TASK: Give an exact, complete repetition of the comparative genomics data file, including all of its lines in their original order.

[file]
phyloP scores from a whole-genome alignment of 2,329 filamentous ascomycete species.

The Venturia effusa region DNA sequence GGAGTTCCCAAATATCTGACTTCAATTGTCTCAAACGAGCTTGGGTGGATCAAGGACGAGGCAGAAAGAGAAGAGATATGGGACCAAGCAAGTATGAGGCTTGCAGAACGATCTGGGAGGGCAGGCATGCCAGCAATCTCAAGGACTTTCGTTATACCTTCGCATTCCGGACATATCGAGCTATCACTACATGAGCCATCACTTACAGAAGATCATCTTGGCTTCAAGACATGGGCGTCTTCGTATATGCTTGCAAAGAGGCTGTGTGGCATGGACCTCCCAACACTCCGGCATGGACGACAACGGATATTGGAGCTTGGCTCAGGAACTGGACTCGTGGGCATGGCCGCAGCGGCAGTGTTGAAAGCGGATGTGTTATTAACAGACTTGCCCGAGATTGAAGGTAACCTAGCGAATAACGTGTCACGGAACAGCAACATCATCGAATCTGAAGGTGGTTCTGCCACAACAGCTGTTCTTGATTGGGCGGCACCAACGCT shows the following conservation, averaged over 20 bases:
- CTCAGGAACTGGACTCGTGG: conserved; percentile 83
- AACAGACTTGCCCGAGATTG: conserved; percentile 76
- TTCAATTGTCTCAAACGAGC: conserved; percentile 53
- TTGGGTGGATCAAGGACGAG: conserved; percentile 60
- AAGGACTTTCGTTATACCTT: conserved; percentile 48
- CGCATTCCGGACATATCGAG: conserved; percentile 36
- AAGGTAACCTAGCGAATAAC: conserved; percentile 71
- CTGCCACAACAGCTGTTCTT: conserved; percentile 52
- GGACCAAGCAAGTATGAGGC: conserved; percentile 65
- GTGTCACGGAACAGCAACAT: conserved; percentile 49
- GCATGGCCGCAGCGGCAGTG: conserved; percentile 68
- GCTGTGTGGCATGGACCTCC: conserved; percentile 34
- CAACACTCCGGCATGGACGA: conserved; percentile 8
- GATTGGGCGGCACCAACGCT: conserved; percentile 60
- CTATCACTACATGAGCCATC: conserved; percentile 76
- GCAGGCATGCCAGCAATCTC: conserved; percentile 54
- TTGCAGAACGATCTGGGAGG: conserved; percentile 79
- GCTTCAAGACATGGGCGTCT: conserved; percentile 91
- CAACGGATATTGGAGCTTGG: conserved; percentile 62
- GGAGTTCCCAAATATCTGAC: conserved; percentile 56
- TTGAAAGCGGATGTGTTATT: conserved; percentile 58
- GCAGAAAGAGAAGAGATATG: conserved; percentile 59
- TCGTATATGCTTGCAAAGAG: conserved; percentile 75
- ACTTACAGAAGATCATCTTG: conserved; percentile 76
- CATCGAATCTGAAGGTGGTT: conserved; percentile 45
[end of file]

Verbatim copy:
phyloP scores from a whole-genome alignment of 2,329 filamentous ascomycete species.

The Venturia effusa region DNA sequence GGAGTTCCCAAATATCTGACTTCAATTGTCTCAAACGAGCTTGGGTGGATCAAGGACGAGGCAGAAAGAGAAGAGATATGGGACCAAGCAAGTATGAGGCTTGCAGAACGATCTGGGAGGGCAGGCATGCCAGCAATCTCAAGGACTTTCGTTATACCTTCGCATTCCGGACATATCGAGCTATCACTACATGAGCCATCACTTACAGAAGATCATCTTGGCTTCAAGACATGGGCGTCTTCGTATATGCTTGCAAAGAGGCTGTGTGGCATGGACCTCCCAACACTCCGGCATGGACGACAACGGATATTGGAGCTTGGCTCAGGAACTGGACTCGTGGGCATGGCCGCAGCGGCAGTGTTGAAAGCGGATGTGTTATTAACAGACTTGCCCGAGATTGAAGGTAACCTAGCGAATAACGTGTCACGGAACAGCAACATCATCGAATCTGAAGGTGGTTCTGCCACAACAGCTGTTCTTGATTGGGCGGCACCAACGCT shows the following conservation, averaged over 20 bases:
- CTCAGGAACTGGACTCGTGG: conserved; percentile 83
- AACAGACTTGCCCGAGATTG: conserved; percentile 76
- TTCAATTGTCTCAAACGAGC: conserved; percentile 53
- TTGGGTGGATCAAGGACGAG: conserved; percentile 60
- AAGGACTTTCGTTATACCTT: conserved; percentile 48
- CGCATTCCGGACATATCGAG: conserved; percentile 36
- AAGGTAACCTAGCGAATAAC: conserved; percentile 71
- CTGCCACAACAGCTGTTCTT: conserved; percentile 52
- GGACCAAGCAAGTATGAGGC: conserved; percentile 65
- GTGTCACGGAACAGCAACAT: conserved; percentile 49
- GCATGGCCGCAGCGGCAGTG: conserved; percentile 68
- GCTGTGTGGCATGGACCTCC: conserved; percentile 34
- CAACACTCCGGCATGGACGA: conserved; percentile 8
- GATTGGGCGGCACCAACGCT: conserved; percentile 60
- CTATCACTACATGAGCCATC: conserved; percentile 76
- GCAGGCATGCCAGCAATCTC: conserved; percentile 54
- TTGCAGAACGATCTGGGAGG: conserved; percentile 79
- GCTTCAAGACATGGGCGTCT: conserved; percentile 91
- CAACGGATATTGGAGCTTGG: conserved; percentile 62
- GGAGTTCCCAAATATCTGAC: conserved; percentile 56
- TTGAAAGCGGATGTGTTATT: conserved; percentile 58
- GCAGAAAGAGAAGAGATATG: conserved; percentile 59
- TCGTATATGCTTGCAAAGAG: conserved; percentile 75
- ACTTACAGAAGATCATCTTG: conserved; percentile 76
- CATCGAATCTGAAGGTGGTT: conserved; percentile 45